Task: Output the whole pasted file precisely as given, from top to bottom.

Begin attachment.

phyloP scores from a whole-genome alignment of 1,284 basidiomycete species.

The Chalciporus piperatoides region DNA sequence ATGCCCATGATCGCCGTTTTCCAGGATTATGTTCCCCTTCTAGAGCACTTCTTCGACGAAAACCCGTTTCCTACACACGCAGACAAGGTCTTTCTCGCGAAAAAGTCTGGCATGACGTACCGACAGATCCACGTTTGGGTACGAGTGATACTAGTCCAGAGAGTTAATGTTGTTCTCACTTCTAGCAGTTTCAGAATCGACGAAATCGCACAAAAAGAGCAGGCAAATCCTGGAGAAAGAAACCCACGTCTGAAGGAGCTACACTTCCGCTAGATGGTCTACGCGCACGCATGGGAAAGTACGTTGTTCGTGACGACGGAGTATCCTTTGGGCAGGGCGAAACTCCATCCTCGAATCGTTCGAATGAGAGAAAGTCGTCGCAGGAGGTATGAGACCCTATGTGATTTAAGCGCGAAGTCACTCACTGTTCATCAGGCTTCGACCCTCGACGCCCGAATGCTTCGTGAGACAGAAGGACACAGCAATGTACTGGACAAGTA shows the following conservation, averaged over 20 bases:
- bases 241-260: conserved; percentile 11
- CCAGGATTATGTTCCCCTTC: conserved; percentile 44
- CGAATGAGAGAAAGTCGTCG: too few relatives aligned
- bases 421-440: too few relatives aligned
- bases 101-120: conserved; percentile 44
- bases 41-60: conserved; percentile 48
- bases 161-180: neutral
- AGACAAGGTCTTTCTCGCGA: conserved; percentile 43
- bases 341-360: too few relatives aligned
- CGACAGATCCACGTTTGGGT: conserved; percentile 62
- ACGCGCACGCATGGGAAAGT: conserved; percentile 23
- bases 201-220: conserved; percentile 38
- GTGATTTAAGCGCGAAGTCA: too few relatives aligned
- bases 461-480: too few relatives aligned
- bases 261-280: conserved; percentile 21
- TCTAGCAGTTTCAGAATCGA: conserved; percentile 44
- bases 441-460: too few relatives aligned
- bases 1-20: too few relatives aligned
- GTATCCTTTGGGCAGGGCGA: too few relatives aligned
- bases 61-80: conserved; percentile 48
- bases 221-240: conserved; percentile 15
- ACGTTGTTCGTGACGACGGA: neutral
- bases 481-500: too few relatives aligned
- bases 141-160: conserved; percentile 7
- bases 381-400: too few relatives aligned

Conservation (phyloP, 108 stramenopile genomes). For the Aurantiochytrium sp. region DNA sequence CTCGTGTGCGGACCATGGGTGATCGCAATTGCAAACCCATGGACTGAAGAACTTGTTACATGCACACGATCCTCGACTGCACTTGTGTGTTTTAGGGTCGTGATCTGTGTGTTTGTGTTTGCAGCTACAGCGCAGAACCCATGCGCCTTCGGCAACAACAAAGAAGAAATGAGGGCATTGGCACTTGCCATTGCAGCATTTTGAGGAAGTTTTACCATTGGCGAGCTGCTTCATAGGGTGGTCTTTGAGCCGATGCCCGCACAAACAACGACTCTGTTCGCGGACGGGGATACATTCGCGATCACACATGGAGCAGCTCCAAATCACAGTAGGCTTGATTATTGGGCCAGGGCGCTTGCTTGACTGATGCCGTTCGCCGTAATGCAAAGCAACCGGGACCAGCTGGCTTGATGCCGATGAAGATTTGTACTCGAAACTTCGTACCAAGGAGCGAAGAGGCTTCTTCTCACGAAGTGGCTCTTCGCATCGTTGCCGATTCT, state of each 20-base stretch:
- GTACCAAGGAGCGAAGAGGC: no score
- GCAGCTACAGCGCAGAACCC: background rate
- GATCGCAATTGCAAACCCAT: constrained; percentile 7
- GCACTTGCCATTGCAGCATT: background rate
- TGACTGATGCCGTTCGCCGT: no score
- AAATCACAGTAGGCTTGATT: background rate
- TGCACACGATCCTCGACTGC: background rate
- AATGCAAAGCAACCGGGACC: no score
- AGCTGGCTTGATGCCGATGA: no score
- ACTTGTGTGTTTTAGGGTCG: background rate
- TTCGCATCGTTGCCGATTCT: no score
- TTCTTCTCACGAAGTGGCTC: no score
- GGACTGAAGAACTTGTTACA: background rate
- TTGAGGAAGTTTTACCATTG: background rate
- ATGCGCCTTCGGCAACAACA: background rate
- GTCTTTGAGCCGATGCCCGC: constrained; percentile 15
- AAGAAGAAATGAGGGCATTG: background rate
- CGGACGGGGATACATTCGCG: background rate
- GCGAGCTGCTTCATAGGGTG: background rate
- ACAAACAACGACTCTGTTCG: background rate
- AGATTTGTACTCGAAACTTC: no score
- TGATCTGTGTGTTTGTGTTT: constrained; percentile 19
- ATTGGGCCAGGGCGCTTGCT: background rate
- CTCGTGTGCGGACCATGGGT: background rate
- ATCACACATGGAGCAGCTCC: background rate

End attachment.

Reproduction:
phyloP scores from a whole-genome alignment of 1,284 basidiomycete species.

The Chalciporus piperatoides region DNA sequence ATGCCCATGATCGCCGTTTTCCAGGATTATGTTCCCCTTCTAGAGCACTTCTTCGACGAAAACCCGTTTCCTACACACGCAGACAAGGTCTTTCTCGCGAAAAAGTCTGGCATGACGTACCGACAGATCCACGTTTGGGTACGAGTGATACTAGTCCAGAGAGTTAATGTTGTTCTCACTTCTAGCAGTTTCAGAATCGACGAAATCGCACAAAAAGAGCAGGCAAATCCTGGAGAAAGAAACCCACGTCTGAAGGAGCTACACTTCCGCTAGATGGTCTACGCGCACGCATGGGAAAGTACGTTGTTCGTGACGACGGAGTATCCTTTGGGCAGGGCGAAACTCCATCCTCGAATCGTTCGAATGAGAGAAAGTCGTCGCAGGAGGTATGAGACCCTATGTGATTTAAGCGCGAAGTCACTCACTGTTCATCAGGCTTCGACCCTCGACGCCCGAATGCTTCGTGAGACAGAAGGACACAGCAATGTACTGGACAAGTA shows the following conservation, averaged over 20 bases:
- bases 241-260: conserved; percentile 11
- CCAGGATTATGTTCCCCTTC: conserved; percentile 44
- CGAATGAGAGAAAGTCGTCG: too few relatives aligned
- bases 421-440: too few relatives aligned
- bases 101-120: conserved; percentile 44
- bases 41-60: conserved; percentile 48
- bases 161-180: neutral
- AGACAAGGTCTTTCTCGCGA: conserved; percentile 43
- bases 341-360: too few relatives aligned
- CGACAGATCCACGTTTGGGT: conserved; percentile 62
- ACGCGCACGCATGGGAAAGT: conserved; percentile 23
- bases 201-220: conserved; percentile 38
- GTGATTTAAGCGCGAAGTCA: too few relatives aligned
- bases 461-480: too few relatives aligned
- bases 261-280: conserved; percentile 21
- TCTAGCAGTTTCAGAATCGA: conserved; percentile 44
- bases 441-460: too few relatives aligned
- bases 1-20: too few relatives aligned
- GTATCCTTTGGGCAGGGCGA: too few relatives aligned
- bases 61-80: conserved; percentile 48
- bases 221-240: conserved; percentile 15
- ACGTTGTTCGTGACGACGGA: neutral
- bases 481-500: too few relatives aligned
- bases 141-160: conserved; percentile 7
- bases 381-400: too few relatives aligned

Conservation (phyloP, 108 stramenopile genomes). For the Aurantiochytrium sp. region DNA sequence CTCGTGTGCGGACCATGGGTGATCGCAATTGCAAACCCATGGACTGAAGAACTTGTTACATGCACACGATCCTCGACTGCACTTGTGTGTTTTAGGGTCGTGATCTGTGTGTTTGTGTTTGCAGCTACAGCGCAGAACCCATGCGCCTTCGGCAACAACAAAGAAGAAATGAGGGCATTGGCACTTGCCATTGCAGCATTTTGAGGAAGTTTTACCATTGGCGAGCTGCTTCATAGGGTGGTCTTTGAGCCGATGCCCGCACAAACAACGACTCTGTTCGCGGACGGGGATACATTCGCGATCACACATGGAGCAGCTCCAAATCACAGTAGGCTTGATTATTGGGCCAGGGCGCTTGCTTGACTGATGCCGTTCGCCGTAATGCAAAGCAACCGGGACCAGCTGGCTTGATGCCGATGAAGATTTGTACTCGAAACTTCGTACCAAGGAGCGAAGAGGCTTCTTCTCACGAAGTGGCTCTTCGCATCGTTGCCGATTCT, state of each 20-base stretch:
- GTACCAAGGAGCGAAGAGGC: no score
- GCAGCTACAGCGCAGAACCC: background rate
- GATCGCAATTGCAAACCCAT: constrained; percentile 7
- GCACTTGCCATTGCAGCATT: background rate
- TGACTGATGCCGTTCGCCGT: no score
- AAATCACAGTAGGCTTGATT: background rate
- TGCACACGATCCTCGACTGC: background rate
- AATGCAAAGCAACCGGGACC: no score
- AGCTGGCTTGATGCCGATGA: no score
- ACTTGTGTGTTTTAGGGTCG: background rate
- TTCGCATCGTTGCCGATTCT: no score
- TTCTTCTCACGAAGTGGCTC: no score
- GGACTGAAGAACTTGTTACA: background rate
- TTGAGGAAGTTTTACCATTG: background rate
- ATGCGCCTTCGGCAACAACA: background rate
- GTCTTTGAGCCGATGCCCGC: constrained; percentile 15
- AAGAAGAAATGAGGGCATTG: background rate
- CGGACGGGGATACATTCGCG: background rate
- GCGAGCTGCTTCATAGGGTG: background rate
- ACAAACAACGACTCTGTTCG: background rate
- AGATTTGTACTCGAAACTTC: no score
- TGATCTGTGTGTTTGTGTTT: constrained; percentile 19
- ATTGGGCCAGGGCGCTTGCT: background rate
- CTCGTGTGCGGACCATGGGT: background rate
- ATCACACATGGAGCAGCTCC: background rate